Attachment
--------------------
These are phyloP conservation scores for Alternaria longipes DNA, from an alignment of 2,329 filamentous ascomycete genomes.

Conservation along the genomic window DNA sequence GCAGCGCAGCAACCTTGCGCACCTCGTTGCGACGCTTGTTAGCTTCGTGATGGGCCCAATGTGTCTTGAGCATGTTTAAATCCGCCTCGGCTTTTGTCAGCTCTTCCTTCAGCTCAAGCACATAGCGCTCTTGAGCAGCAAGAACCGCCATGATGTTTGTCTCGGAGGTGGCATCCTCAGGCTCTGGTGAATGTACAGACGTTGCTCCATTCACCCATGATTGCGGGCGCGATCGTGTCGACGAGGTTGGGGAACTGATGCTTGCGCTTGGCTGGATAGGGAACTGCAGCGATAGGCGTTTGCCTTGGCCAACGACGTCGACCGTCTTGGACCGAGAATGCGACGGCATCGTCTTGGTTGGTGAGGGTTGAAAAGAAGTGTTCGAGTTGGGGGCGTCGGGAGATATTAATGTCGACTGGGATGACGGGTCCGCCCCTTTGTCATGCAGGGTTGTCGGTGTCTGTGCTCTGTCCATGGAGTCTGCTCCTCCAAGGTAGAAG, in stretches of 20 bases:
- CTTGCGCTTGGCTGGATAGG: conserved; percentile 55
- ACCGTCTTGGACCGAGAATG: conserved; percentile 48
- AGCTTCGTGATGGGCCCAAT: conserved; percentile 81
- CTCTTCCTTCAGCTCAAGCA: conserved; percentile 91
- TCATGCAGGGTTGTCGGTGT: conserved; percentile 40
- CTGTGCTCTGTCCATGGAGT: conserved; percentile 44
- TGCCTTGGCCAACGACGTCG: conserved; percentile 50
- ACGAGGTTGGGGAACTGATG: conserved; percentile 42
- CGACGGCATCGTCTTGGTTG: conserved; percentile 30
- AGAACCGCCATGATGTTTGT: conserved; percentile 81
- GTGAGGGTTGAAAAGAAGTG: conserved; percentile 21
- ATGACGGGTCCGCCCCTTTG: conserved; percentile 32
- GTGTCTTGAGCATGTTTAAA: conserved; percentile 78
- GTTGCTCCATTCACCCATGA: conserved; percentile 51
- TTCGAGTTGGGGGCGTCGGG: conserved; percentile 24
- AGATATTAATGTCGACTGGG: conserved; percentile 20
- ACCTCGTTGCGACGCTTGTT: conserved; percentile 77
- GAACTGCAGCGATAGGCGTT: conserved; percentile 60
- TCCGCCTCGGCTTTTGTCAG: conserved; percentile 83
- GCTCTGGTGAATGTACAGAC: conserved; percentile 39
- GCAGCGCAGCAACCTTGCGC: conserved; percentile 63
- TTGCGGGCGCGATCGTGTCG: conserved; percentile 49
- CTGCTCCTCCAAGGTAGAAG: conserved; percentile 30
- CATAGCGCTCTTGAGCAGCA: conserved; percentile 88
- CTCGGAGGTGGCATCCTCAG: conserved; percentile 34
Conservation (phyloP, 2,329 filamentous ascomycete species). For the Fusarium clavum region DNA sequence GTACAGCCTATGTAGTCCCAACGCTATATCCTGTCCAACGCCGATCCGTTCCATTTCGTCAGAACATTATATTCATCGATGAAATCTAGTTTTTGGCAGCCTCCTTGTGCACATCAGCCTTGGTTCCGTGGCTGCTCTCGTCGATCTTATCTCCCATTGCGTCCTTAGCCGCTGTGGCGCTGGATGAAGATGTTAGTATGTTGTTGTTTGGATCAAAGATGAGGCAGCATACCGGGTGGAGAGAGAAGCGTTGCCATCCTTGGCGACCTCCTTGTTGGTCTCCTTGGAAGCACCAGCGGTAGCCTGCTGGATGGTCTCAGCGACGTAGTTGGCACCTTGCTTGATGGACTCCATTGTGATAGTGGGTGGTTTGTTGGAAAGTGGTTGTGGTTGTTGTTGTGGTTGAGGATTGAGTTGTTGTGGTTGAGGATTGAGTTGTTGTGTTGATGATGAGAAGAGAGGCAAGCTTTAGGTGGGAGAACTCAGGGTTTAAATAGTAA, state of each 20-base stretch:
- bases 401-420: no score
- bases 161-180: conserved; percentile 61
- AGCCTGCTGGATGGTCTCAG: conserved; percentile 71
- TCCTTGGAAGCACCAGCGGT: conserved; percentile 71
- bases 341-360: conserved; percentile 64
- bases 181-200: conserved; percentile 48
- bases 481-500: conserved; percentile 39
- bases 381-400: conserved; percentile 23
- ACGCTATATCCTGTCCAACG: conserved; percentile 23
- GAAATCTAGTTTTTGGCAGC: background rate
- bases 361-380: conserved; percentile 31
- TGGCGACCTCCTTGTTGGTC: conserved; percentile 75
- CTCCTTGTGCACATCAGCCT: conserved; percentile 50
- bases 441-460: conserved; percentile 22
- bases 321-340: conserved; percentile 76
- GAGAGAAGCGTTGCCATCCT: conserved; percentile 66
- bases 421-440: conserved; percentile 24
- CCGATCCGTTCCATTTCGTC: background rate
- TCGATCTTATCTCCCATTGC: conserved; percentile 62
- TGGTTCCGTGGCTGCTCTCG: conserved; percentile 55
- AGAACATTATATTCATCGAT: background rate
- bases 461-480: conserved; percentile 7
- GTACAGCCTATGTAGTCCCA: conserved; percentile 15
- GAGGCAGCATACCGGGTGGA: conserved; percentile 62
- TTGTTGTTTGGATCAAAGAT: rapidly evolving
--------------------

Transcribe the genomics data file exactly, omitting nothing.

These are phyloP conservation scores for Alternaria longipes DNA, from an alignment of 2,329 filamentous ascomycete genomes.

Conservation along the genomic window DNA sequence GCAGCGCAGCAACCTTGCGCACCTCGTTGCGACGCTTGTTAGCTTCGTGATGGGCCCAATGTGTCTTGAGCATGTTTAAATCCGCCTCGGCTTTTGTCAGCTCTTCCTTCAGCTCAAGCACATAGCGCTCTTGAGCAGCAAGAACCGCCATGATGTTTGTCTCGGAGGTGGCATCCTCAGGCTCTGGTGAATGTACAGACGTTGCTCCATTCACCCATGATTGCGGGCGCGATCGTGTCGACGAGGTTGGGGAACTGATGCTTGCGCTTGGCTGGATAGGGAACTGCAGCGATAGGCGTTTGCCTTGGCCAACGACGTCGACCGTCTTGGACCGAGAATGCGACGGCATCGTCTTGGTTGGTGAGGGTTGAAAAGAAGTGTTCGAGTTGGGGGCGTCGGGAGATATTAATGTCGACTGGGATGACGGGTCCGCCCCTTTGTCATGCAGGGTTGTCGGTGTCTGTGCTCTGTCCATGGAGTCTGCTCCTCCAAGGTAGAAG, in stretches of 20 bases:
- CTTGCGCTTGGCTGGATAGG: conserved; percentile 55
- ACCGTCTTGGACCGAGAATG: conserved; percentile 48
- AGCTTCGTGATGGGCCCAAT: conserved; percentile 81
- CTCTTCCTTCAGCTCAAGCA: conserved; percentile 91
- TCATGCAGGGTTGTCGGTGT: conserved; percentile 40
- CTGTGCTCTGTCCATGGAGT: conserved; percentile 44
- TGCCTTGGCCAACGACGTCG: conserved; percentile 50
- ACGAGGTTGGGGAACTGATG: conserved; percentile 42
- CGACGGCATCGTCTTGGTTG: conserved; percentile 30
- AGAACCGCCATGATGTTTGT: conserved; percentile 81
- GTGAGGGTTGAAAAGAAGTG: conserved; percentile 21
- ATGACGGGTCCGCCCCTTTG: conserved; percentile 32
- GTGTCTTGAGCATGTTTAAA: conserved; percentile 78
- GTTGCTCCATTCACCCATGA: conserved; percentile 51
- TTCGAGTTGGGGGCGTCGGG: conserved; percentile 24
- AGATATTAATGTCGACTGGG: conserved; percentile 20
- ACCTCGTTGCGACGCTTGTT: conserved; percentile 77
- GAACTGCAGCGATAGGCGTT: conserved; percentile 60
- TCCGCCTCGGCTTTTGTCAG: conserved; percentile 83
- GCTCTGGTGAATGTACAGAC: conserved; percentile 39
- GCAGCGCAGCAACCTTGCGC: conserved; percentile 63
- TTGCGGGCGCGATCGTGTCG: conserved; percentile 49
- CTGCTCCTCCAAGGTAGAAG: conserved; percentile 30
- CATAGCGCTCTTGAGCAGCA: conserved; percentile 88
- CTCGGAGGTGGCATCCTCAG: conserved; percentile 34
Conservation (phyloP, 2,329 filamentous ascomycete species). For the Fusarium clavum region DNA sequence GTACAGCCTATGTAGTCCCAACGCTATATCCTGTCCAACGCCGATCCGTTCCATTTCGTCAGAACATTATATTCATCGATGAAATCTAGTTTTTGGCAGCCTCCTTGTGCACATCAGCCTTGGTTCCGTGGCTGCTCTCGTCGATCTTATCTCCCATTGCGTCCTTAGCCGCTGTGGCGCTGGATGAAGATGTTAGTATGTTGTTGTTTGGATCAAAGATGAGGCAGCATACCGGGTGGAGAGAGAAGCGTTGCCATCCTTGGCGACCTCCTTGTTGGTCTCCTTGGAAGCACCAGCGGTAGCCTGCTGGATGGTCTCAGCGACGTAGTTGGCACCTTGCTTGATGGACTCCATTGTGATAGTGGGTGGTTTGTTGGAAAGTGGTTGTGGTTGTTGTTGTGGTTGAGGATTGAGTTGTTGTGGTTGAGGATTGAGTTGTTGTGTTGATGATGAGAAGAGAGGCAAGCTTTAGGTGGGAGAACTCAGGGTTTAAATAGTAA, state of each 20-base stretch:
- bases 401-420: no score
- bases 161-180: conserved; percentile 61
- AGCCTGCTGGATGGTCTCAG: conserved; percentile 71
- TCCTTGGAAGCACCAGCGGT: conserved; percentile 71
- bases 341-360: conserved; percentile 64
- bases 181-200: conserved; percentile 48
- bases 481-500: conserved; percentile 39
- bases 381-400: conserved; percentile 23
- ACGCTATATCCTGTCCAACG: conserved; percentile 23
- GAAATCTAGTTTTTGGCAGC: background rate
- bases 361-380: conserved; percentile 31
- TGGCGACCTCCTTGTTGGTC: conserved; percentile 75
- CTCCTTGTGCACATCAGCCT: conserved; percentile 50
- bases 441-460: conserved; percentile 22
- bases 321-340: conserved; percentile 76
- GAGAGAAGCGTTGCCATCCT: conserved; percentile 66
- bases 421-440: conserved; percentile 24
- CCGATCCGTTCCATTTCGTC: background rate
- TCGATCTTATCTCCCATTGC: conserved; percentile 62
- TGGTTCCGTGGCTGCTCTCG: conserved; percentile 55
- AGAACATTATATTCATCGAT: background rate
- bases 461-480: conserved; percentile 7
- GTACAGCCTATGTAGTCCCA: conserved; percentile 15
- GAGGCAGCATACCGGGTGGA: conserved; percentile 62
- TTGTTGTTTGGATCAAAGAT: rapidly evolving